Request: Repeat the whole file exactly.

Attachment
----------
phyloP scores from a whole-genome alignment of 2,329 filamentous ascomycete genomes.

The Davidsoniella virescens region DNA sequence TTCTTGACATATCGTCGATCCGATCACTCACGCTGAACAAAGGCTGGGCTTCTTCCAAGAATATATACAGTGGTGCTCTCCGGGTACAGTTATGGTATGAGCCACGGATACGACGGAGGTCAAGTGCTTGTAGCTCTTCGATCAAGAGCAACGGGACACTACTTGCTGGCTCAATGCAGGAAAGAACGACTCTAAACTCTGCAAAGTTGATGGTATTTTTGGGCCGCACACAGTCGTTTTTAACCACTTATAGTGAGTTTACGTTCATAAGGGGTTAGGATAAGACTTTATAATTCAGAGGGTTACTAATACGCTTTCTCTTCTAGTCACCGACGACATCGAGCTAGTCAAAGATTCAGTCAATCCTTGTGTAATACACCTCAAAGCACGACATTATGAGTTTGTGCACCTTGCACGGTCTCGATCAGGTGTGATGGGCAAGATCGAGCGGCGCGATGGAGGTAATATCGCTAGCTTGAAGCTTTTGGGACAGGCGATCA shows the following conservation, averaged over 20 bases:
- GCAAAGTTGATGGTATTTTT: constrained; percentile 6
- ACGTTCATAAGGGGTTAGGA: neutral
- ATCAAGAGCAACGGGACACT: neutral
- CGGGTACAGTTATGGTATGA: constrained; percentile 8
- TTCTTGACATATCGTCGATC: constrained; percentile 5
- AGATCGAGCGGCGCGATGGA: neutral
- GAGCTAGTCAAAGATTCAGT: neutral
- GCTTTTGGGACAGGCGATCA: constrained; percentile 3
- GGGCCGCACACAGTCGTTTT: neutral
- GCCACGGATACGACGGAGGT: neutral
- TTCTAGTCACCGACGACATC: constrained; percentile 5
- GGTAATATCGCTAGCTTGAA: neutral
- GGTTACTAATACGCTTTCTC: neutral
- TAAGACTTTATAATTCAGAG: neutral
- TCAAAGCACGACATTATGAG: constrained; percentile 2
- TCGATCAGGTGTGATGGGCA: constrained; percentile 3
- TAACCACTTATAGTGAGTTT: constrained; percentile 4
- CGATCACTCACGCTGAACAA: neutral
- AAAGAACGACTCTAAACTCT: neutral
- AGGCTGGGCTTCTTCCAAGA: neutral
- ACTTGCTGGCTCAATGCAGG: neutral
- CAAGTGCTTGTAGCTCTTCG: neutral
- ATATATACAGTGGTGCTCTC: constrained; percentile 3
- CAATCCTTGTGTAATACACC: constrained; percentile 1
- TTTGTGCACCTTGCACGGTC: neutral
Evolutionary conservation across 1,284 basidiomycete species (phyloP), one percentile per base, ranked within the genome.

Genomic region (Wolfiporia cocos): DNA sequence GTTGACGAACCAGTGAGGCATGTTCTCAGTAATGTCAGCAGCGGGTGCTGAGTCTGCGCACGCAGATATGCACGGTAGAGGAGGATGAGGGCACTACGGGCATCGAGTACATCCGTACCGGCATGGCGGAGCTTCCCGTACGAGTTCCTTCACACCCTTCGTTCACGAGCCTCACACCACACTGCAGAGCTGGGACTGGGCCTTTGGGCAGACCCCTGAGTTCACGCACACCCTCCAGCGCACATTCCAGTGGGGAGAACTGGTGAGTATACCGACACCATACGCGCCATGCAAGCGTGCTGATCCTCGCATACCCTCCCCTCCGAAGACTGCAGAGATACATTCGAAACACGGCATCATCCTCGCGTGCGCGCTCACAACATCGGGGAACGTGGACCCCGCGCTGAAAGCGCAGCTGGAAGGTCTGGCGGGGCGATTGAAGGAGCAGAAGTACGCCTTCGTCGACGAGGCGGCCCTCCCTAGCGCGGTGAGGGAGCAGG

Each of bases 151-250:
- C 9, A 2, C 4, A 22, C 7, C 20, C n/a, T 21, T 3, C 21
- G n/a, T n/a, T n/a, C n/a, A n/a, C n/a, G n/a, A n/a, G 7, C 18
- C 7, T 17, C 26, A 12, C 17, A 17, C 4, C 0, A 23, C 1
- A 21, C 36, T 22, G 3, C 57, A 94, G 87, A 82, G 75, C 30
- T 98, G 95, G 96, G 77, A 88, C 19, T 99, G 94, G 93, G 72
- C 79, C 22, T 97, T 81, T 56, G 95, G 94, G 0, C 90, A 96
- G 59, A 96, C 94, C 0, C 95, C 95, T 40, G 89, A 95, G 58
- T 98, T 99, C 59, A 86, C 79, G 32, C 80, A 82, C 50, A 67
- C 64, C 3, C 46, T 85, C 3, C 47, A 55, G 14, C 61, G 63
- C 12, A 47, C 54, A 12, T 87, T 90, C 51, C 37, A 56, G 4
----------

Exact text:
phyloP scores from a whole-genome alignment of 2,329 filamentous ascomycete genomes.

The Davidsoniella virescens region DNA sequence TTCTTGACATATCGTCGATCCGATCACTCACGCTGAACAAAGGCTGGGCTTCTTCCAAGAATATATACAGTGGTGCTCTCCGGGTACAGTTATGGTATGAGCCACGGATACGACGGAGGTCAAGTGCTTGTAGCTCTTCGATCAAGAGCAACGGGACACTACTTGCTGGCTCAATGCAGGAAAGAACGACTCTAAACTCTGCAAAGTTGATGGTATTTTTGGGCCGCACACAGTCGTTTTTAACCACTTATAGTGAGTTTACGTTCATAAGGGGTTAGGATAAGACTTTATAATTCAGAGGGTTACTAATACGCTTTCTCTTCTAGTCACCGACGACATCGAGCTAGTCAAAGATTCAGTCAATCCTTGTGTAATACACCTCAAAGCACGACATTATGAGTTTGTGCACCTTGCACGGTCTCGATCAGGTGTGATGGGCAAGATCGAGCGGCGCGATGGAGGTAATATCGCTAGCTTGAAGCTTTTGGGACAGGCGATCA shows the following conservation, averaged over 20 bases:
- GCAAAGTTGATGGTATTTTT: constrained; percentile 6
- ACGTTCATAAGGGGTTAGGA: neutral
- ATCAAGAGCAACGGGACACT: neutral
- CGGGTACAGTTATGGTATGA: constrained; percentile 8
- TTCTTGACATATCGTCGATC: constrained; percentile 5
- AGATCGAGCGGCGCGATGGA: neutral
- GAGCTAGTCAAAGATTCAGT: neutral
- GCTTTTGGGACAGGCGATCA: constrained; percentile 3
- GGGCCGCACACAGTCGTTTT: neutral
- GCCACGGATACGACGGAGGT: neutral
- TTCTAGTCACCGACGACATC: constrained; percentile 5
- GGTAATATCGCTAGCTTGAA: neutral
- GGTTACTAATACGCTTTCTC: neutral
- TAAGACTTTATAATTCAGAG: neutral
- TCAAAGCACGACATTATGAG: constrained; percentile 2
- TCGATCAGGTGTGATGGGCA: constrained; percentile 3
- TAACCACTTATAGTGAGTTT: constrained; percentile 4
- CGATCACTCACGCTGAACAA: neutral
- AAAGAACGACTCTAAACTCT: neutral
- AGGCTGGGCTTCTTCCAAGA: neutral
- ACTTGCTGGCTCAATGCAGG: neutral
- CAAGTGCTTGTAGCTCTTCG: neutral
- ATATATACAGTGGTGCTCTC: constrained; percentile 3
- CAATCCTTGTGTAATACACC: constrained; percentile 1
- TTTGTGCACCTTGCACGGTC: neutral
Evolutionary conservation across 1,284 basidiomycete species (phyloP), one percentile per base, ranked within the genome.

Genomic region (Wolfiporia cocos): DNA sequence GTTGACGAACCAGTGAGGCATGTTCTCAGTAATGTCAGCAGCGGGTGCTGAGTCTGCGCACGCAGATATGCACGGTAGAGGAGGATGAGGGCACTACGGGCATCGAGTACATCCGTACCGGCATGGCGGAGCTTCCCGTACGAGTTCCTTCACACCCTTCGTTCACGAGCCTCACACCACACTGCAGAGCTGGGACTGGGCCTTTGGGCAGACCCCTGAGTTCACGCACACCCTCCAGCGCACATTCCAGTGGGGAGAACTGGTGAGTATACCGACACCATACGCGCCATGCAAGCGTGCTGATCCTCGCATACCCTCCCCTCCGAAGACTGCAGAGATACATTCGAAACACGGCATCATCCTCGCGTGCGCGCTCACAACATCGGGGAACGTGGACCCCGCGCTGAAAGCGCAGCTGGAAGGTCTGGCGGGGCGATTGAAGGAGCAGAAGTACGCCTTCGTCGACGAGGCGGCCCTCCCTAGCGCGGTGAGGGAGCAGG

Each of bases 151-250:
- C 9, A 2, C 4, A 22, C 7, C 20, C n/a, T 21, T 3, C 21
- G n/a, T n/a, T n/a, C n/a, A n/a, C n/a, G n/a, A n/a, G 7, C 18
- C 7, T 17, C 26, A 12, C 17, A 17, C 4, C 0, A 23, C 1
- A 21, C 36, T 22, G 3, C 57, A 94, G 87, A 82, G 75, C 30
- T 98, G 95, G 96, G 77, A 88, C 19, T 99, G 94, G 93, G 72
- C 79, C 22, T 97, T 81, T 56, G 95, G 94, G 0, C 90, A 96
- G 59, A 96, C 94, C 0, C 95, C 95, T 40, G 89, A 95, G 58
- T 98, T 99, C 59, A 86, C 79, G 32, C 80, A 82, C 50, A 67
- C 64, C 3, C 46, T 85, C 3, C 47, A 55, G 14, C 61, G 63
- C 12, A 47, C 54, A 12, T 87, T 90, C 51, C 37, A 56, G 4